Last Updated on 8th December 2021
Gary Stringer reviews Nikolai Foster’s brand new production of A Chorus Line being presented at Curve Leicester.
A Chorus Line
7 December 2021
Adding serious sparkle to the festive season, Nikolai Foster directs an explosive new production of the evergreen musical A Chorus Line, a Made at Curve production, that forms the backbone of their winter season.
Following the unprecedented global pandemic that saw theatres dark and performers unemployed, this story of seventeen ambitious dancers battling for work on the titular chorus line is as topical as when it premiered on Broadway in 1975. Original creator Michael Bennett innovatively used real-life testimonies from dancers to add verity to a production that ran for 6’137 performances, picking up nine Tony Award nominations and the 1976 Pulitzer Prize for Drama.
These confessions add heart and a lot of humour to this musical, as well as heartache. Despite being a large ensemble, all the cast get a chance in the spotlight; Emily Barnett-Salter serves up sass as world-weary Sheila, Redmand Rance assured self-confidence as Mike Costa, and making his professional debut Jamie O’Leary is the naïve Mark Anthony. Barely pausing for breath during “Dance:Ten; Looks Three” Chloe Saunders almost brings the house down with an audacious recount of her journey from ugly duckling to silicone-enhanced sensation!
The seventeen are slowly eliminated by the fictional show’s director, the Machiavellian Zach, played by a commanding Adam Cooper. As well as their blood, sweat and tears, he also wants, demands his hopefuls’ secrets. This is perhaps to distract from the fact that he shares a few of his own with down on her luck Diana, a remarkable Lizzy-Rose Esin-Kelly who confidently sells the lengths she is prepared to go to for a paying gig as their history is revealed. Assisted by Taylor Walker as his assistant Larry, Zach conducts these auditions as confessionals revealing witty stories of plastic surgery, STIs, ballet trips, missed opportunities and harsh realities, but always with a smile fixed firmly in place. In a stunning turn, Ainsley Hall Ricketts as Paul, allows the smile to slip as he recounts his harrowing journey to overcome abuse. This showstopping moment lifts the curtain to highlight the spectre of exploitation lurking behind the scenes.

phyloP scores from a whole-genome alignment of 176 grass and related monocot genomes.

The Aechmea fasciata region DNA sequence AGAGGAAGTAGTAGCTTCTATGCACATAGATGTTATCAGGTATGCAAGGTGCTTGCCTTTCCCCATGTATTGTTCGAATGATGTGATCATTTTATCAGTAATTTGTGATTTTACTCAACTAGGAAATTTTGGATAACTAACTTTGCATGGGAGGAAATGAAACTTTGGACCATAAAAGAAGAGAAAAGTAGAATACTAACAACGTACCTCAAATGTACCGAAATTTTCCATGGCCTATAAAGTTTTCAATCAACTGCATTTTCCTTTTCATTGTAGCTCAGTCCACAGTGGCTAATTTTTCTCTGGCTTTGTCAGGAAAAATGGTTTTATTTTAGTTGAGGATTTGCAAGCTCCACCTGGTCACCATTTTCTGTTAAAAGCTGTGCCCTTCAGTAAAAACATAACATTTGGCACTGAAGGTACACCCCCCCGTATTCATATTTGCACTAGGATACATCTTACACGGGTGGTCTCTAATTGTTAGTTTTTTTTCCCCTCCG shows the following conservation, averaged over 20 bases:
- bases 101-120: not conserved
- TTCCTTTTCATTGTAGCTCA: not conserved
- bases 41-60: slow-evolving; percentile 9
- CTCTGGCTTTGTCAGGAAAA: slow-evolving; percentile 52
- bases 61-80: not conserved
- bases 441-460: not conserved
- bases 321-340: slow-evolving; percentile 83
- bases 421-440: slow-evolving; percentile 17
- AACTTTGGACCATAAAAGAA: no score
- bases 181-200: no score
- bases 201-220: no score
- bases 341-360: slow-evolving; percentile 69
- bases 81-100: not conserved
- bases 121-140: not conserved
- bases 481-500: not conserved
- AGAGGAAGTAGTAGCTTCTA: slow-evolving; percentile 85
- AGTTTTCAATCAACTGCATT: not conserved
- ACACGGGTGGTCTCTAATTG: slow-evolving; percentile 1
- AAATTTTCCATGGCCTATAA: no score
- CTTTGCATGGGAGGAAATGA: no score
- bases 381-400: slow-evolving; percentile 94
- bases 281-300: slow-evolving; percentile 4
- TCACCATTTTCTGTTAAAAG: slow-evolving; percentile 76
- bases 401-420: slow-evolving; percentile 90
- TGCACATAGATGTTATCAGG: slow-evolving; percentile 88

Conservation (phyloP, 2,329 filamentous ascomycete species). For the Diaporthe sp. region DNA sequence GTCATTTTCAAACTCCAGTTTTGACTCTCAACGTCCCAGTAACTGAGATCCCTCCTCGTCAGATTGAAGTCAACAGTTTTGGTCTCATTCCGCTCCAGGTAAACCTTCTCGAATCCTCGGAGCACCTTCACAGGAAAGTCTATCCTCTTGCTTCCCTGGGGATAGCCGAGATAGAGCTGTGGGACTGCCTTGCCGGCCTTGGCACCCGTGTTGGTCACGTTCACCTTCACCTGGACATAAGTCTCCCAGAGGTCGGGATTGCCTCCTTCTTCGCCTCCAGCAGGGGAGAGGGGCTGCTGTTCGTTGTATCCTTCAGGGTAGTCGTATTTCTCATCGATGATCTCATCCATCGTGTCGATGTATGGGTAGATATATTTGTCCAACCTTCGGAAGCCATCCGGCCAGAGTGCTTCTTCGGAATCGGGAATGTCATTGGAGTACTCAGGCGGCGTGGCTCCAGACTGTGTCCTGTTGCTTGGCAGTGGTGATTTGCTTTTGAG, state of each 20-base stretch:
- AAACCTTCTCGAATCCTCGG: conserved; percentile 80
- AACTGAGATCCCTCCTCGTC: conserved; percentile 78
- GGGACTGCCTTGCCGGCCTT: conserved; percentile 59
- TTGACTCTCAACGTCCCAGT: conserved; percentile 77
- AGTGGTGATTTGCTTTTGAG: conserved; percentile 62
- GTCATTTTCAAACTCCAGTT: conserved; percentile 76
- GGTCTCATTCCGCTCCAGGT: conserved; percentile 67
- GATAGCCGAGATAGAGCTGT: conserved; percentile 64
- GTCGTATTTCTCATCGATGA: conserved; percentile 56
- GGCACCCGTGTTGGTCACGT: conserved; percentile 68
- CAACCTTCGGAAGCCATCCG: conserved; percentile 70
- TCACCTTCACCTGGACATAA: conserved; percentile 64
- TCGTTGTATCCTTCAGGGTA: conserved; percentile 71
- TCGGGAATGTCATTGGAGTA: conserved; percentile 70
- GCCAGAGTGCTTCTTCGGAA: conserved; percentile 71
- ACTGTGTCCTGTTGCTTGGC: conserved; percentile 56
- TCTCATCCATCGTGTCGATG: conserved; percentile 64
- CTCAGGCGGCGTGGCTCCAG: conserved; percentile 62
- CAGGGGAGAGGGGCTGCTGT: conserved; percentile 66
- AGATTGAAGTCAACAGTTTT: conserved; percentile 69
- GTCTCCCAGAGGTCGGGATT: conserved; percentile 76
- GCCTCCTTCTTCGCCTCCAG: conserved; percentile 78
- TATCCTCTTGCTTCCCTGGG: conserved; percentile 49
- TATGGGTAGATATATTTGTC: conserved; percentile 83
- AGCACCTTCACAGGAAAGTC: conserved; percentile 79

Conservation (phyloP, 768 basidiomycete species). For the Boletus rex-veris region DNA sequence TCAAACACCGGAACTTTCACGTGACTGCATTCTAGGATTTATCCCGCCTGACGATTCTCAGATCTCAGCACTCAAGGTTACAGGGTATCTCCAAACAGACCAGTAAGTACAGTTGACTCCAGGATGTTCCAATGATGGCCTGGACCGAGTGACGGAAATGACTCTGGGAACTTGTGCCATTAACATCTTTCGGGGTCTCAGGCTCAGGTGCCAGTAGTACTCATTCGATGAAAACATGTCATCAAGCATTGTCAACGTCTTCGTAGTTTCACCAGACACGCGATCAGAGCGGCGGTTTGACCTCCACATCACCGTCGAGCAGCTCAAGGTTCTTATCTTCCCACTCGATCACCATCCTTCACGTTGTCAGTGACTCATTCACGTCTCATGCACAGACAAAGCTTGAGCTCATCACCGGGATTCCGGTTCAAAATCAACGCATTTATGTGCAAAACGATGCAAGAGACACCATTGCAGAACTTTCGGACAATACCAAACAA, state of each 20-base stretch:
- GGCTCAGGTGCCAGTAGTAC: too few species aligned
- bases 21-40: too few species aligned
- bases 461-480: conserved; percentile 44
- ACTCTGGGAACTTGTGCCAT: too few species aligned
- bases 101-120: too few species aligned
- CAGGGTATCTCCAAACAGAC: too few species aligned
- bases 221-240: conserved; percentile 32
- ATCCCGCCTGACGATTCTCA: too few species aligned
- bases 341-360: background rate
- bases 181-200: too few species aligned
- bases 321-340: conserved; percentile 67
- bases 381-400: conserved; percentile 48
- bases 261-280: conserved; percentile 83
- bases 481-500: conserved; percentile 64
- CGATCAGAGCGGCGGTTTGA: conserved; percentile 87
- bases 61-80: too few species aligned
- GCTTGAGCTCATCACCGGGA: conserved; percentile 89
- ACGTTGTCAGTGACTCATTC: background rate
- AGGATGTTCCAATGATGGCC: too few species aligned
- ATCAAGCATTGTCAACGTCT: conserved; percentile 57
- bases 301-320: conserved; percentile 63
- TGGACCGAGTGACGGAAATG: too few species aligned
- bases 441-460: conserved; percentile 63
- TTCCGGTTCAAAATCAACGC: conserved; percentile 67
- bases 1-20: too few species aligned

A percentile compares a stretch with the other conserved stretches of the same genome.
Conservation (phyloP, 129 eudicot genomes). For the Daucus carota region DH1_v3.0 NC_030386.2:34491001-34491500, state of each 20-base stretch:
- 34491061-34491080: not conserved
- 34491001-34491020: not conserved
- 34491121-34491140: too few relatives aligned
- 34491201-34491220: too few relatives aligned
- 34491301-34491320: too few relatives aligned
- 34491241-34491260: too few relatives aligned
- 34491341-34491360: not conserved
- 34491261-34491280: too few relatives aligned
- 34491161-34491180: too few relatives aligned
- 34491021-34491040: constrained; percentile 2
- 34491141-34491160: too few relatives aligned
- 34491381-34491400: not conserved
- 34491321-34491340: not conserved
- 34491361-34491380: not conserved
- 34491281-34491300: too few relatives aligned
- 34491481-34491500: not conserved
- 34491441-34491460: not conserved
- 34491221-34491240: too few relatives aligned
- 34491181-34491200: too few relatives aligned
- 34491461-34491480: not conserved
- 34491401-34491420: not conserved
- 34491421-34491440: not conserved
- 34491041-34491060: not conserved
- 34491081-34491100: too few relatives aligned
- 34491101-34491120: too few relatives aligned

Every inch of the Curve’s vast stage, and Grace Smart’s set is utilised by Ellen Kane’s impressive choreography, the movement in perfect partnership with the jazzy tunes. In this age of ubiquitous prime time talent shows, where we the audience voyeuristically delight in the trials and tribulations of struggling artists, the use of live video footage makes these hopefuls stories even more intimate and the audience complicit, with mirrors cleverly used in the set design reflecting a distorted audience back to themselves.
Heading towards the finale and following the cast ruminating on the fleeting nature of fame and their physical prime, the much-loved standard “What I Did For Love” becomes a hymn to dedication and commitment, a paean to the hard work that underpins the glamour.
And what a finale, a singular sensation indeed as Howard Hudson’s incredible lighting becomes a character in its own right, almost blinding as it illuminates “One”, reaffirming both the performers and the audiences love affair with the stage, banishing the darkness at this most wonderful time of the year, following two very unsettled and uncertain years. A triumph.